Warty octopus dives deep for change


We like to think there’s lots of variety when it comes to human skin – think colour, oiliness, hairiness, wrinkliness – but the truth is it’s essentially the same large external organ.

And it certainly seems dull once you become acquainted with the surprisingly cute Pacific warty octopus, Graneledone pacifica, a species that takes skin texture variations to a whole new level.

Some G. pacifica individuals have outrageous warts, while others appear nearly smooth-skinned. They’re so varied that scientists weren’t sure if these octopuses were even members of the same species. 

But a study just published in the Bulletin of Marine Science has gone better than skin deep: it turns out that the deeper in the ocean the octopuses live, the bumpier their skin and the smaller their bodies become.

DNA studies revealed that even though the octopuses looked different, they were indeed the same species.

“If I had only two of these animals that looked very different, I would say, ‘Well, they’re different species, for sure’,” says Janet Voight, associate curator of zoology at the Field Museum, Chicago, USA, and the study’s lead author. 

“But variation inside animal species can sometimes fool you. That’s why we need to look at multiple specimens of species to see, does that first reaction based on two specimens make sense?”

The research team examined 50 specimens of G. pacifica, most collected from Pacific waters off the US west coast. The animals inhabited ocean depths ranging from 1115 to more than 2740 metres. 

The researchers counted the number of warts in a line across each individual’s back and head and the number of suckers on their arms. The deep-sea specimens were smaller, with fewer arm suckers, and, most noticeably, bumpier skin than those from shallower depths. 

Comparing the octopuses’ DNA sequences revealed only minor differences, supporting the idea that they were all the same species, despite looking so different.

Scientists aren’t sure why the skin texture variations occur with depth, but they do have a hunch about the size difference.

“There’s less food as you get deeper in the ocean,” says Voight. “So these animals have to work harder to find food to eat. And that means at the end of their lives, they’ll be smaller than animals who have more food.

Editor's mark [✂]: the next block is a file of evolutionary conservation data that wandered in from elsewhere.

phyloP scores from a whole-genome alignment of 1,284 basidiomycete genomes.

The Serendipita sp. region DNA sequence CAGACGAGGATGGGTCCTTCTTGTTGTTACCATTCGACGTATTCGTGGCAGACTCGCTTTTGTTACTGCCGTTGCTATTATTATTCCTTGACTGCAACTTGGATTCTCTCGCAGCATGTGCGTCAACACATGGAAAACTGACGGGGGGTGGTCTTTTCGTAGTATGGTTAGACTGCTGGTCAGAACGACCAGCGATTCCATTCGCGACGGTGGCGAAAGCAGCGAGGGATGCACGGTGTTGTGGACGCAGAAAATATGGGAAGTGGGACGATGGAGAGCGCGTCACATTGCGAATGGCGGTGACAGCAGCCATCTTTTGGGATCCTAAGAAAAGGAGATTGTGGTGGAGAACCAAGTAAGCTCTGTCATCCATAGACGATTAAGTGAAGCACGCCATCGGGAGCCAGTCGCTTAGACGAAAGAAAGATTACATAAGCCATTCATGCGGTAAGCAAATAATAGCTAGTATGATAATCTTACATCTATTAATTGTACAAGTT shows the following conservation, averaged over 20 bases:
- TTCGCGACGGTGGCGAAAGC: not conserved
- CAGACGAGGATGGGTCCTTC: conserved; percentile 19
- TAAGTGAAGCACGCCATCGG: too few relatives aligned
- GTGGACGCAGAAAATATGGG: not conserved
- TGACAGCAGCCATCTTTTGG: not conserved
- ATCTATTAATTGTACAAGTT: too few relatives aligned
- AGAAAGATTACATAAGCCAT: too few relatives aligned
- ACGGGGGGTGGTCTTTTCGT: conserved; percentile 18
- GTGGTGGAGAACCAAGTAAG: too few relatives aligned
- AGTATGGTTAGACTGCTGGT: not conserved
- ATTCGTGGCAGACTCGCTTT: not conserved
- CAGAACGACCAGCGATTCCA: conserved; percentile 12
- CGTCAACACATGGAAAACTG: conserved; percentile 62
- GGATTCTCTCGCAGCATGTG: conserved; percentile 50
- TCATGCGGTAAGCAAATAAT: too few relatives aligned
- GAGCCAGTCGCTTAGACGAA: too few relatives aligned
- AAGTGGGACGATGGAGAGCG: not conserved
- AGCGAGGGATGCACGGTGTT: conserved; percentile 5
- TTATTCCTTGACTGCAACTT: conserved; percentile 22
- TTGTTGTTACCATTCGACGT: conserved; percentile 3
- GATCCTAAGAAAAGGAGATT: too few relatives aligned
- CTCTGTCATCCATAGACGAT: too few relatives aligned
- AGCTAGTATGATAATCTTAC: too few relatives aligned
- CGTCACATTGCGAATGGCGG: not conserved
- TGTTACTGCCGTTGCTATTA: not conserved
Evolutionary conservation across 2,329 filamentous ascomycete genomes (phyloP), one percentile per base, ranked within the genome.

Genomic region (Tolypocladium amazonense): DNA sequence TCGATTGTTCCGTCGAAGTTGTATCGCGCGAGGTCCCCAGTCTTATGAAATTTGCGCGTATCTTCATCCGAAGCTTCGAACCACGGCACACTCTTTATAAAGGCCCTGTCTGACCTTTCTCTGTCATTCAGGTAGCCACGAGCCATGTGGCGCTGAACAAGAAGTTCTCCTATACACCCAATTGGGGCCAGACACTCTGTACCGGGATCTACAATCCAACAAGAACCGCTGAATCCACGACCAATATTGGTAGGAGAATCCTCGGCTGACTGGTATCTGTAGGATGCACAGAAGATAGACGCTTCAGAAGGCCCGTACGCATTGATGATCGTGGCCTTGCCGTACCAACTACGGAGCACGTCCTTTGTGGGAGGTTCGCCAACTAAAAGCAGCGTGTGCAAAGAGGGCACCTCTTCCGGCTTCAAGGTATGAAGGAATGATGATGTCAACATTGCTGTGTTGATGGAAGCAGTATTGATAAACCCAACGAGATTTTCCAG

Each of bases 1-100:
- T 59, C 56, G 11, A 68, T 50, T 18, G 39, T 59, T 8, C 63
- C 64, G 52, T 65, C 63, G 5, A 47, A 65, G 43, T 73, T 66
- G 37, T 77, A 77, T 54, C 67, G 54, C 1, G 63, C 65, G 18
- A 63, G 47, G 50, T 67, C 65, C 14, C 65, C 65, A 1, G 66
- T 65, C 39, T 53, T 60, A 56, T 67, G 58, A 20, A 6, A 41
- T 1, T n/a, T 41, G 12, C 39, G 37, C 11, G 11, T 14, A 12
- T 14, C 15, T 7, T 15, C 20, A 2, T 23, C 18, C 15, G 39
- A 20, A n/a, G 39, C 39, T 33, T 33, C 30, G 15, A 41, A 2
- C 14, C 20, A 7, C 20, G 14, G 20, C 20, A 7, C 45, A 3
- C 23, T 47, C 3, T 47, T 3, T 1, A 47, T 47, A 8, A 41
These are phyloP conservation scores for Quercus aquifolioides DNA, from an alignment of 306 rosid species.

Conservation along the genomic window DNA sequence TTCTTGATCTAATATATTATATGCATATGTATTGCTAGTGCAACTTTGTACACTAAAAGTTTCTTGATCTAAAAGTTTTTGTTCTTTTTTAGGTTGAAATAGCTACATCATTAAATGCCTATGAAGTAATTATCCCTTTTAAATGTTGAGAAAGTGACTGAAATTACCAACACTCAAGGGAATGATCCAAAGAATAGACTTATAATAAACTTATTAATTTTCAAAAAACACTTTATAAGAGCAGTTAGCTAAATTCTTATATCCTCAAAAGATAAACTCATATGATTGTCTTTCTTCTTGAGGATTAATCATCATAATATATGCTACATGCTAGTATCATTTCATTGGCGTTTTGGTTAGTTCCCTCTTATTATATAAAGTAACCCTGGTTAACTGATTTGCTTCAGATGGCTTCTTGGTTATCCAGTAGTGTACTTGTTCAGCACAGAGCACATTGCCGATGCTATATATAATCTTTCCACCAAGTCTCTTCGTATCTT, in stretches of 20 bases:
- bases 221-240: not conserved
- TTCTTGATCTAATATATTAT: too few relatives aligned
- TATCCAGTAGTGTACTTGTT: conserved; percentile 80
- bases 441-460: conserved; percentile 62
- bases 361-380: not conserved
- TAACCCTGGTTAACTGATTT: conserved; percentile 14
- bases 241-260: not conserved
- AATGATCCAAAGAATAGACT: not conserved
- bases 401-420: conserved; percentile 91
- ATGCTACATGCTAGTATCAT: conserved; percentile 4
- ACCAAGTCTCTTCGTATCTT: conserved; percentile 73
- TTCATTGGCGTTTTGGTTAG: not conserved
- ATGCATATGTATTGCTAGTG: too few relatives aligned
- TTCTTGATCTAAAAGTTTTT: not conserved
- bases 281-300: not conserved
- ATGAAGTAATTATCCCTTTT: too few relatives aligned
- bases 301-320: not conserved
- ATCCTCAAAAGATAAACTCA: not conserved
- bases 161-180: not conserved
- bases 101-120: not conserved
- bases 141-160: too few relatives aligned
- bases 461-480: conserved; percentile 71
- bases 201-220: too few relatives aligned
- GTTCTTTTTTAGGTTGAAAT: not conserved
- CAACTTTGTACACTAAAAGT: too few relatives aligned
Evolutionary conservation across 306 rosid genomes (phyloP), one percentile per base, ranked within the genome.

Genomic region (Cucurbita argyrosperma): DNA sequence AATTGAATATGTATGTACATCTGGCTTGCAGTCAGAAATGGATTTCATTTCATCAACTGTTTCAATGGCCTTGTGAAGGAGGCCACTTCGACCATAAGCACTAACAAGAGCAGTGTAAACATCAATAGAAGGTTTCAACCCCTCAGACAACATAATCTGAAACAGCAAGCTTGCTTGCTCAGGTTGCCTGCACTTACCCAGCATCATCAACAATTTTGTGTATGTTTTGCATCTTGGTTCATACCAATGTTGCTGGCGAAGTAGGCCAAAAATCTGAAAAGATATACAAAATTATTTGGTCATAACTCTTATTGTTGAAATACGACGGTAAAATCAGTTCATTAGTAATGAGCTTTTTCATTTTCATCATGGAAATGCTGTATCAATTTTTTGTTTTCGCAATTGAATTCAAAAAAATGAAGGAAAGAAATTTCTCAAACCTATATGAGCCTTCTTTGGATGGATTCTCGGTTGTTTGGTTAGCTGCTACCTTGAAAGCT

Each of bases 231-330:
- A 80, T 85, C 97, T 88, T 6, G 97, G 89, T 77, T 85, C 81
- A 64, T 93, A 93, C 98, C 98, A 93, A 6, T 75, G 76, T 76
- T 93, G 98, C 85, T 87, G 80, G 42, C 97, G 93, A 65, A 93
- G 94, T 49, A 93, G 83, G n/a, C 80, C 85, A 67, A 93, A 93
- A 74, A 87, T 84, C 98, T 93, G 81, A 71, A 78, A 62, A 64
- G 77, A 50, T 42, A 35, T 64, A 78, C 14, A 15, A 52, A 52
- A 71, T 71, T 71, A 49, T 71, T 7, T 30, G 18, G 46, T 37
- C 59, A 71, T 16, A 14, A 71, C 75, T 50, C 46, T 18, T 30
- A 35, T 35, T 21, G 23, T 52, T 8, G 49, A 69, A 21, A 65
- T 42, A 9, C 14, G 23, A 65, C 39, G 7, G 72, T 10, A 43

“If you’re a female who’s going to lay eggs at the end of your life, maybe your eggs will be smaller,” she adds. 

Smaller eggs mean smaller hatchlings. 

Support for this hypothesis comes from the number of suckers on the males’ arm that transfers sperm packets to females.

Voight’s earlier research found that male hatchlings have a full-formed arm with all its suckers in place. The researchers documented that the number of suckers on this arm was way smaller in males from greater depth, and Voight hypothesises it relates to egg size.

 “The octopus hatchlings in shallower water… are bigger,” she says. “Their eggs had more yolk. As the embryos grew, they developed farther inside the egg than the ones from deeper water, who were developing in smaller eggs. They had less energy to fuel their growth before they left the egg, so they made fewer suckers.” 

Voight says this study could help researchers in the future trying to identify life forms in the deep sea. Remotely operated vehicles collect video footage of the ocean floor, which can be used to estimate the number of species present – provided we know what they look like.

This is why it’s so important to examine specimens in person and use characteristics you can’t see on video to identify species boundaries, according to Voight.

 “There’s still just so much we don’t know about the deep sea,” she says. “We need to be able to understand the information that’s becoming available from [remote vehicle] footage. And we can only do it by knowing what the animals look like.” 

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